There are challenges to making AI function well for organizations, however. In the survey, 64% of executives said they were encountering a lack of appropriate skills and talent to help make AI happen. Another 63% were concerned about cybersecurity and data privacy concerns. Employee job-loss fears were also in the top three, cited by 61%, as well as 57% citing a related issue, resistance to change.
Interestingly, a majority of executives, 57%, also agree that their organizations "firmly believe that human judgments are superior to machine judgments." We'll see how that one plays out in the years to come.
The rules for achieving a successful AI project within the enterprise actually bear a striking resemblance to technology engagements of the past - launching successful pilots to illustrate the worth of the technology, then selling the organization on its virtues. Thieullent and Tolido make the following recommendations for successfully pursuing an AI strategy:
Pinpoint use cases in the "sweet spot of high benefit and low complexity." Harley-Davidson accomplished its exponential surge in sales leads this way - by targeting key areas and focusing on them like a laser beam. Start with use cases that are "not too complex to implement - to avoid the risk of failure or suboptimal results," the Capgemini authors state, and seek those that will show quick paybacks. Those that have been in the IT world for some time will recognize this as the "low-hanging fruit" part of the playbook for gaining traction with new technologies.
Identify leaders and proponents. Ideally, this would be a CXO who reports to the CEO, Thieullent and Tolido recommend. However, AI leaders are still few and far between, they add - "only about a third (37%) of organizations implementing AI have a dedicated AI head or lead in their firm."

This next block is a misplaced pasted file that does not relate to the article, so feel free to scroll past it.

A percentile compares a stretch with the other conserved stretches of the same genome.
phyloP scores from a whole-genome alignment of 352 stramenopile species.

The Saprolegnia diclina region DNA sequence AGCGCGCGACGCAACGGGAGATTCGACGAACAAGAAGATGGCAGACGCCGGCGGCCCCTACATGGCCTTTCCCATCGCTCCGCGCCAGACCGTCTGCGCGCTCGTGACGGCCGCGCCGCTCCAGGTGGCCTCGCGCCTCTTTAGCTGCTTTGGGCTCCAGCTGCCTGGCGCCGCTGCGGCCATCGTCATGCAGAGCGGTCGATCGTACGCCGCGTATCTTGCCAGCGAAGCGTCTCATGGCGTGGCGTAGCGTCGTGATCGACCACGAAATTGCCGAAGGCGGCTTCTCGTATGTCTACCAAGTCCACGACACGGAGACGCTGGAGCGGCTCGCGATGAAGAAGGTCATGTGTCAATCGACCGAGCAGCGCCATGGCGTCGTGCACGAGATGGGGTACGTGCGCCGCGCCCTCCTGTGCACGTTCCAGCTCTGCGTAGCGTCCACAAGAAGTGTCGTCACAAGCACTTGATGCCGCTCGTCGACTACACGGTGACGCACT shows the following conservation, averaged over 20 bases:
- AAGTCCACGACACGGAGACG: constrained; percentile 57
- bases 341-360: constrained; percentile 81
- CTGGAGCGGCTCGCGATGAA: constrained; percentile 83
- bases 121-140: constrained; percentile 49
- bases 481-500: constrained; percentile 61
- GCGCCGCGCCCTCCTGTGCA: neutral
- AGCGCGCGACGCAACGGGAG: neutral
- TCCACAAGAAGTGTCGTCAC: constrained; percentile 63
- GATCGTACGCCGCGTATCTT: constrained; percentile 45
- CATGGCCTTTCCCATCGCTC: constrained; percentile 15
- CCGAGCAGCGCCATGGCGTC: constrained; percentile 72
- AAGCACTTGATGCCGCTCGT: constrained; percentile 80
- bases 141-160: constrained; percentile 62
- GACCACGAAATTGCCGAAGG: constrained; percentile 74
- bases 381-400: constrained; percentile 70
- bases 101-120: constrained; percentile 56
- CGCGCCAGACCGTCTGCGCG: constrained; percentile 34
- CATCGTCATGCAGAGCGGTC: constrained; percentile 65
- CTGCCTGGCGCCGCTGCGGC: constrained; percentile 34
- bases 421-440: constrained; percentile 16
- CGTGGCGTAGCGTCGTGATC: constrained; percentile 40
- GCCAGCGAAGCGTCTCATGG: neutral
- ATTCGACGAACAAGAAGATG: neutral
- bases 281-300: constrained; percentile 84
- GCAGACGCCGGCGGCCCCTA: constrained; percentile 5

Establish AI governance and roadmap. Having a "central governing body for AI implementation increases benefits in multiple areas," Thieullent and Tolido state. At this point, only about 37% of organizations implementing AI have a central governance team.
Win over employee trust and support. This is a biggie, since AI now has a horrible reputation, deserved or not, as a job-killer. This was seen as a concern in 61% of the organizations in the Capgemini survey. "Leaders openly communicate with employees and involving them at each step in the journey. They demonstrate how AI will augment employees' work and how training and other programs will increase their comfort level with the technology."
The Capgemini report quotes Michael Natusch, Global Head of AI at Prudential: "We are running a training program for employees from all BUs to learn Alexa programming skills. The primary objective is not to develop AI solutions, but we are trying to increase the level of confidence that our colleagues have with AI. We hope to build an understanding of what those things can, and cannot do, as both of them are obviously equally important."
Prepare AI skills. There simply aren't enough people well-versed enough in AI who can walk through the door and start making things happen. These skills need to be built from within. "Building a team of AI specialists who can conceptualize AI use cases, code, and implement them, is vital. Nearly two-thirds of organizations (64%) consider the lack of skills to be the biggest challenge to AI implementation." Consider the implications of poor skills development, they warn: "Insufficient or irrelevant data jeopardizes the accuracy of AI applications, rendering them unreliable and unusable."
Pursue rapid experimentation. Thieullent and Tolido recommend that a concerted AI effort start with "experimenting with pilots and launching them on selected use cases." Big data analytics platforms are great tools to "speed up AI experimentation," they add.